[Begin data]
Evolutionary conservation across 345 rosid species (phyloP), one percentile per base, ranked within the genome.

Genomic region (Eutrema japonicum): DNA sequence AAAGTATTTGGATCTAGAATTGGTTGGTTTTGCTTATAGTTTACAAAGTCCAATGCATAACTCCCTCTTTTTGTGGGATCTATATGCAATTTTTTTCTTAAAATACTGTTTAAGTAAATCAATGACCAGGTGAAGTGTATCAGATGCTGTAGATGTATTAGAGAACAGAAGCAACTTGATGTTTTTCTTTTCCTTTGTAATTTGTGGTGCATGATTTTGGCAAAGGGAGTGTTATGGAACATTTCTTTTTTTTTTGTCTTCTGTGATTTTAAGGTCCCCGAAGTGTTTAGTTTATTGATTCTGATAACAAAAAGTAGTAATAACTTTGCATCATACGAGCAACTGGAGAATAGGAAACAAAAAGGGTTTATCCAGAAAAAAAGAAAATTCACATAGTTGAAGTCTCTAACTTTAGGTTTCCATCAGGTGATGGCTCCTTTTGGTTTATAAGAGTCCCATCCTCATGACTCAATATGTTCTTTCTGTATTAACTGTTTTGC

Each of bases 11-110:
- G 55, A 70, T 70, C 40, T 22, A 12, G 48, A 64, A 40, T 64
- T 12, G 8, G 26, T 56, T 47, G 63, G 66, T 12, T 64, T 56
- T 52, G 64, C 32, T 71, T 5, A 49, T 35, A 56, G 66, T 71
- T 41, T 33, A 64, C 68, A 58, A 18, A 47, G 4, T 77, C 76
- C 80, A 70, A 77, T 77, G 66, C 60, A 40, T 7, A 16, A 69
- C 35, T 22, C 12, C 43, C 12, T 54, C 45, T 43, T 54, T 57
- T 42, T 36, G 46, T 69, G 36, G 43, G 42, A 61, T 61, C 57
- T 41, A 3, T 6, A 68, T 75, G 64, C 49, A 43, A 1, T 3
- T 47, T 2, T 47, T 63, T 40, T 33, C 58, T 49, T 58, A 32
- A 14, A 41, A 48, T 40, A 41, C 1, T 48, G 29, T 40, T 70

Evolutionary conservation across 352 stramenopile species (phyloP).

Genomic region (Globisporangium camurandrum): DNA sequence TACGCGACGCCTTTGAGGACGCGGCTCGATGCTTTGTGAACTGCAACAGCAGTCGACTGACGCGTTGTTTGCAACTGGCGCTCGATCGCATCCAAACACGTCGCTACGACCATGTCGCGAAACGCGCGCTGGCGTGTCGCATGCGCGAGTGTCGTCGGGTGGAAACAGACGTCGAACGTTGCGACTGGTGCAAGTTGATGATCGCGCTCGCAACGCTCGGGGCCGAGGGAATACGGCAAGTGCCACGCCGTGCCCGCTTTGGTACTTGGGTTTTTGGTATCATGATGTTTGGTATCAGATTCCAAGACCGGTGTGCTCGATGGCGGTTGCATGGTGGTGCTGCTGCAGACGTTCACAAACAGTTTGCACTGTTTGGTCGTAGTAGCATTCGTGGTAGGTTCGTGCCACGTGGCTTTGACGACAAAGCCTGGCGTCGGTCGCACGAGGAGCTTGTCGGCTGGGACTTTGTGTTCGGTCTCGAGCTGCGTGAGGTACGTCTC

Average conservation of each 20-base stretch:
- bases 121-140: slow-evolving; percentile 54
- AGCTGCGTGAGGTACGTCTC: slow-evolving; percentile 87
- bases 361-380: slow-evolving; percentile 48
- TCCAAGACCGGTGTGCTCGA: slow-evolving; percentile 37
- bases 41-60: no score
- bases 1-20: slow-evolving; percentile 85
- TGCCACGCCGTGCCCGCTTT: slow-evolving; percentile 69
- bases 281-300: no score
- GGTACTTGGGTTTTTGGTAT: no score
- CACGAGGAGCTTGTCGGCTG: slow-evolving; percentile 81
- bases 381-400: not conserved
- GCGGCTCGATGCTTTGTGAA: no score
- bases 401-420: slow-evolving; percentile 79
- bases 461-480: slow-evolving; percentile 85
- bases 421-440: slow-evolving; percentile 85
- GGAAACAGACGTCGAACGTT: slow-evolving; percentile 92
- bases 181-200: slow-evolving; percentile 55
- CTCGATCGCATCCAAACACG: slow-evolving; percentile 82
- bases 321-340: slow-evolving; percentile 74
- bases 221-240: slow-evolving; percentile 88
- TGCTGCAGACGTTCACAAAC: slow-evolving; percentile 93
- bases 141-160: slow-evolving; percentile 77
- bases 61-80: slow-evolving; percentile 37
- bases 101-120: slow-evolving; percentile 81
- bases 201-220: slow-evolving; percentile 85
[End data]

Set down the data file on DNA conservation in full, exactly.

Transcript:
Evolutionary conservation across 345 rosid species (phyloP), one percentile per base, ranked within the genome.

Genomic region (Eutrema japonicum): DNA sequence AAAGTATTTGGATCTAGAATTGGTTGGTTTTGCTTATAGTTTACAAAGTCCAATGCATAACTCCCTCTTTTTGTGGGATCTATATGCAATTTTTTTCTTAAAATACTGTTTAAGTAAATCAATGACCAGGTGAAGTGTATCAGATGCTGTAGATGTATTAGAGAACAGAAGCAACTTGATGTTTTTCTTTTCCTTTGTAATTTGTGGTGCATGATTTTGGCAAAGGGAGTGTTATGGAACATTTCTTTTTTTTTTGTCTTCTGTGATTTTAAGGTCCCCGAAGTGTTTAGTTTATTGATTCTGATAACAAAAAGTAGTAATAACTTTGCATCATACGAGCAACTGGAGAATAGGAAACAAAAAGGGTTTATCCAGAAAAAAAGAAAATTCACATAGTTGAAGTCTCTAACTTTAGGTTTCCATCAGGTGATGGCTCCTTTTGGTTTATAAGAGTCCCATCCTCATGACTCAATATGTTCTTTCTGTATTAACTGTTTTGC

Each of bases 11-110:
- G 55, A 70, T 70, C 40, T 22, A 12, G 48, A 64, A 40, T 64
- T 12, G 8, G 26, T 56, T 47, G 63, G 66, T 12, T 64, T 56
- T 52, G 64, C 32, T 71, T 5, A 49, T 35, A 56, G 66, T 71
- T 41, T 33, A 64, C 68, A 58, A 18, A 47, G 4, T 77, C 76
- C 80, A 70, A 77, T 77, G 66, C 60, A 40, T 7, A 16, A 69
- C 35, T 22, C 12, C 43, C 12, T 54, C 45, T 43, T 54, T 57
- T 42, T 36, G 46, T 69, G 36, G 43, G 42, A 61, T 61, C 57
- T 41, A 3, T 6, A 68, T 75, G 64, C 49, A 43, A 1, T 3
- T 47, T 2, T 47, T 63, T 40, T 33, C 58, T 49, T 58, A 32
- A 14, A 41, A 48, T 40, A 41, C 1, T 48, G 29, T 40, T 70

Evolutionary conservation across 352 stramenopile species (phyloP).

Genomic region (Globisporangium camurandrum): DNA sequence TACGCGACGCCTTTGAGGACGCGGCTCGATGCTTTGTGAACTGCAACAGCAGTCGACTGACGCGTTGTTTGCAACTGGCGCTCGATCGCATCCAAACACGTCGCTACGACCATGTCGCGAAACGCGCGCTGGCGTGTCGCATGCGCGAGTGTCGTCGGGTGGAAACAGACGTCGAACGTTGCGACTGGTGCAAGTTGATGATCGCGCTCGCAACGCTCGGGGCCGAGGGAATACGGCAAGTGCCACGCCGTGCCCGCTTTGGTACTTGGGTTTTTGGTATCATGATGTTTGGTATCAGATTCCAAGACCGGTGTGCTCGATGGCGGTTGCATGGTGGTGCTGCTGCAGACGTTCACAAACAGTTTGCACTGTTTGGTCGTAGTAGCATTCGTGGTAGGTTCGTGCCACGTGGCTTTGACGACAAAGCCTGGCGTCGGTCGCACGAGGAGCTTGTCGGCTGGGACTTTGTGTTCGGTCTCGAGCTGCGTGAGGTACGTCTC

Average conservation of each 20-base stretch:
- bases 121-140: slow-evolving; percentile 54
- AGCTGCGTGAGGTACGTCTC: slow-evolving; percentile 87
- bases 361-380: slow-evolving; percentile 48
- TCCAAGACCGGTGTGCTCGA: slow-evolving; percentile 37
- bases 41-60: no score
- bases 1-20: slow-evolving; percentile 85
- TGCCACGCCGTGCCCGCTTT: slow-evolving; percentile 69
- bases 281-300: no score
- GGTACTTGGGTTTTTGGTAT: no score
- CACGAGGAGCTTGTCGGCTG: slow-evolving; percentile 81
- bases 381-400: not conserved
- GCGGCTCGATGCTTTGTGAA: no score
- bases 401-420: slow-evolving; percentile 79
- bases 461-480: slow-evolving; percentile 85
- bases 421-440: slow-evolving; percentile 85
- GGAAACAGACGTCGAACGTT: slow-evolving; percentile 92
- bases 181-200: slow-evolving; percentile 55
- CTCGATCGCATCCAAACACG: slow-evolving; percentile 82
- bases 321-340: slow-evolving; percentile 74
- bases 221-240: slow-evolving; percentile 88
- TGCTGCAGACGTTCACAAAC: slow-evolving; percentile 93
- bases 141-160: slow-evolving; percentile 77
- bases 61-80: slow-evolving; percentile 37
- bases 101-120: slow-evolving; percentile 81
- bases 201-220: slow-evolving; percentile 85